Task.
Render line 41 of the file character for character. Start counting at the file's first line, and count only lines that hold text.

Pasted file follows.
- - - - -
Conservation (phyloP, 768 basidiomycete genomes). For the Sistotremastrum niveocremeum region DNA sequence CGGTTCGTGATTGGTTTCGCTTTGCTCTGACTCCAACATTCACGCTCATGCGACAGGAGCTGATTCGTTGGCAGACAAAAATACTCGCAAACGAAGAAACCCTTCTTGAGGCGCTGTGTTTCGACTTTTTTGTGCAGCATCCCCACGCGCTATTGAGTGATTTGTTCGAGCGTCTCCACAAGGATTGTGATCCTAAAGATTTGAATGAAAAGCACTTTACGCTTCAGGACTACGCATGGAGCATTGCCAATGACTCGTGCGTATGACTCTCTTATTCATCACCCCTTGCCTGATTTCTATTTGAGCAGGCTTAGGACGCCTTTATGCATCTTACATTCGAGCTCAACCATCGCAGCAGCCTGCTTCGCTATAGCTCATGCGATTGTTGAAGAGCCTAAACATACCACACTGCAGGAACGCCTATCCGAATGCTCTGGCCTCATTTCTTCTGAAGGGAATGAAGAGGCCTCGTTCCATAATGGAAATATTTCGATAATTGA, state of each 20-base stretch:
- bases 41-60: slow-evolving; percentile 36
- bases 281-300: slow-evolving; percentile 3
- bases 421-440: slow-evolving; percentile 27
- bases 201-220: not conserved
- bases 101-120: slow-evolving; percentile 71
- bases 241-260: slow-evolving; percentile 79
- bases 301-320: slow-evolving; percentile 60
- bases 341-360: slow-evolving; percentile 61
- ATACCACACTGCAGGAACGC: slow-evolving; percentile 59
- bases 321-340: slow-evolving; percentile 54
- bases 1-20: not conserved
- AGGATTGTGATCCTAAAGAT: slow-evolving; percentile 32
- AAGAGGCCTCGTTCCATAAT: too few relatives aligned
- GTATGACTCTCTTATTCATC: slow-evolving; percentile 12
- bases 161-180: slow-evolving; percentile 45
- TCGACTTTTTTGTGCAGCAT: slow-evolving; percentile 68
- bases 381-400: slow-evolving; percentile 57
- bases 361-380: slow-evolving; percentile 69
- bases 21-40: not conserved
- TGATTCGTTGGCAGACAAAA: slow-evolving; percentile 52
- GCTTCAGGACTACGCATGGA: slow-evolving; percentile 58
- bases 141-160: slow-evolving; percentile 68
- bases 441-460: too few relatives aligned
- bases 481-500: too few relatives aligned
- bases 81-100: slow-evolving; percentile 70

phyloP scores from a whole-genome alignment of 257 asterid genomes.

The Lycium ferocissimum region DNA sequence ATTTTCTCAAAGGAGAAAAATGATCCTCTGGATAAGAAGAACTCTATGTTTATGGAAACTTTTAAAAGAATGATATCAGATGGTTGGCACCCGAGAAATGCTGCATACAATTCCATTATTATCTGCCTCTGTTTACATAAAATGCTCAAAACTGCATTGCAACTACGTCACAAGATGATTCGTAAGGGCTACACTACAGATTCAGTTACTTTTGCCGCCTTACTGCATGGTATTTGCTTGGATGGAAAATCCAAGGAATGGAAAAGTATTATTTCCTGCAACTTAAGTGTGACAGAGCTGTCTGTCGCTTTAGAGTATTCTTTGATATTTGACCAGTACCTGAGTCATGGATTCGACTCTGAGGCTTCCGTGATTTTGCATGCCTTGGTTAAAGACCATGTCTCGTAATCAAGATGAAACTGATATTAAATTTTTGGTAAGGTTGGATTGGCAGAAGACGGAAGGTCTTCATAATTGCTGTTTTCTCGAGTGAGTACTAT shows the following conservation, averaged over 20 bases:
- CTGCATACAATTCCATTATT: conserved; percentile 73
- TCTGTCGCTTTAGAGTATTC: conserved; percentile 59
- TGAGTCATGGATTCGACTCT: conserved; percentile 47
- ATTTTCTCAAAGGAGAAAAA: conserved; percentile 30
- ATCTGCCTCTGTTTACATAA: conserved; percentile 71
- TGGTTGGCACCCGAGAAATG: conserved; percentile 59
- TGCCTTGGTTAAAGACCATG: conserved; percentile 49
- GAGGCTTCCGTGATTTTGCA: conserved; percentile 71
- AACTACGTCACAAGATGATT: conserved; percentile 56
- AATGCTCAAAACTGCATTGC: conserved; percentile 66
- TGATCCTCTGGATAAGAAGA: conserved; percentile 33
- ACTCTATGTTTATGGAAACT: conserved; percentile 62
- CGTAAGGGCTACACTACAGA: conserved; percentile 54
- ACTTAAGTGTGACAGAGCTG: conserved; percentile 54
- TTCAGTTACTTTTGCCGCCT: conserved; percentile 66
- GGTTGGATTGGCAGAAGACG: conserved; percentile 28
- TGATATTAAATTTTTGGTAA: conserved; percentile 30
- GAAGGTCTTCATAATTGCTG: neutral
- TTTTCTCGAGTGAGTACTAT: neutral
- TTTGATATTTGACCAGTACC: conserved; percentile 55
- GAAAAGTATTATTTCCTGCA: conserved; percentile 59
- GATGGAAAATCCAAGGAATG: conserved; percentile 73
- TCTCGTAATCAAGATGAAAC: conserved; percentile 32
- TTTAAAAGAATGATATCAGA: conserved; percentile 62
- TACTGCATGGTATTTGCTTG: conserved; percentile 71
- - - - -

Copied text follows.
- CGTAAGGGCTACACTACAGA: conserved; percentile 54